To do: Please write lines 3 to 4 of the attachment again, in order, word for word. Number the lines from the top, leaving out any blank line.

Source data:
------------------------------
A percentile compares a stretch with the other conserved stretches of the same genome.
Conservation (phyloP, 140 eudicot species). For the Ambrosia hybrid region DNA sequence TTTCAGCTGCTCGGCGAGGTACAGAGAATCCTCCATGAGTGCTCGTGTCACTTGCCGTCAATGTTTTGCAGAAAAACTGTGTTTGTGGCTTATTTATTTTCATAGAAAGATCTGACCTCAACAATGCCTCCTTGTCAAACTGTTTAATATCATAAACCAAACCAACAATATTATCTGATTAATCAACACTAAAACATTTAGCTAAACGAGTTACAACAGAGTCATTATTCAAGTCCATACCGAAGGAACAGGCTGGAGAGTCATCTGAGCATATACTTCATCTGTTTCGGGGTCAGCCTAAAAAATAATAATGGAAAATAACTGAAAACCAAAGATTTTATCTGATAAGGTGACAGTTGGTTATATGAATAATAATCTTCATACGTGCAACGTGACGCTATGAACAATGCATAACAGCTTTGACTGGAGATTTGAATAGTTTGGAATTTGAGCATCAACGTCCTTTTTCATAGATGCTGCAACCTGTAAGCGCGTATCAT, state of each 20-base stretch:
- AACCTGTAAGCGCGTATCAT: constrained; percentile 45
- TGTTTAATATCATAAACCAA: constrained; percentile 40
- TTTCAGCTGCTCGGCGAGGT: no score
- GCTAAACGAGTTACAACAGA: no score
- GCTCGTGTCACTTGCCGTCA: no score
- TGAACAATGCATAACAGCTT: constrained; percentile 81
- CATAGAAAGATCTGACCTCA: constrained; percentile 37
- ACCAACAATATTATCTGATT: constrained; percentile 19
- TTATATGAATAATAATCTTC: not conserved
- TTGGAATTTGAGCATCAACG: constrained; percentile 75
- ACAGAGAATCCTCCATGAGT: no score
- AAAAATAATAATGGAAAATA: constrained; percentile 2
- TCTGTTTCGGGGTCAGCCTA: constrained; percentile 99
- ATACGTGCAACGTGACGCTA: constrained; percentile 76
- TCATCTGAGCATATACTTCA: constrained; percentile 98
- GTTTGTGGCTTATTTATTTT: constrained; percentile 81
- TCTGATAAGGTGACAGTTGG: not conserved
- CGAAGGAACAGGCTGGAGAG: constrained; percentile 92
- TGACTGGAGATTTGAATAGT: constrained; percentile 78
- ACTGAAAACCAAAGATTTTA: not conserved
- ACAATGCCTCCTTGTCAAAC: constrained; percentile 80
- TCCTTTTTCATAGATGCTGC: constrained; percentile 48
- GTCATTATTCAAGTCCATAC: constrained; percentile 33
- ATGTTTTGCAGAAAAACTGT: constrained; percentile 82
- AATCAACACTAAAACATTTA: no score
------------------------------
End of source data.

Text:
- AACCTGTAAGCGCGTATCAT: constrained; percentile 45
- TGTTTAATATCATAAACCAA: constrained; percentile 40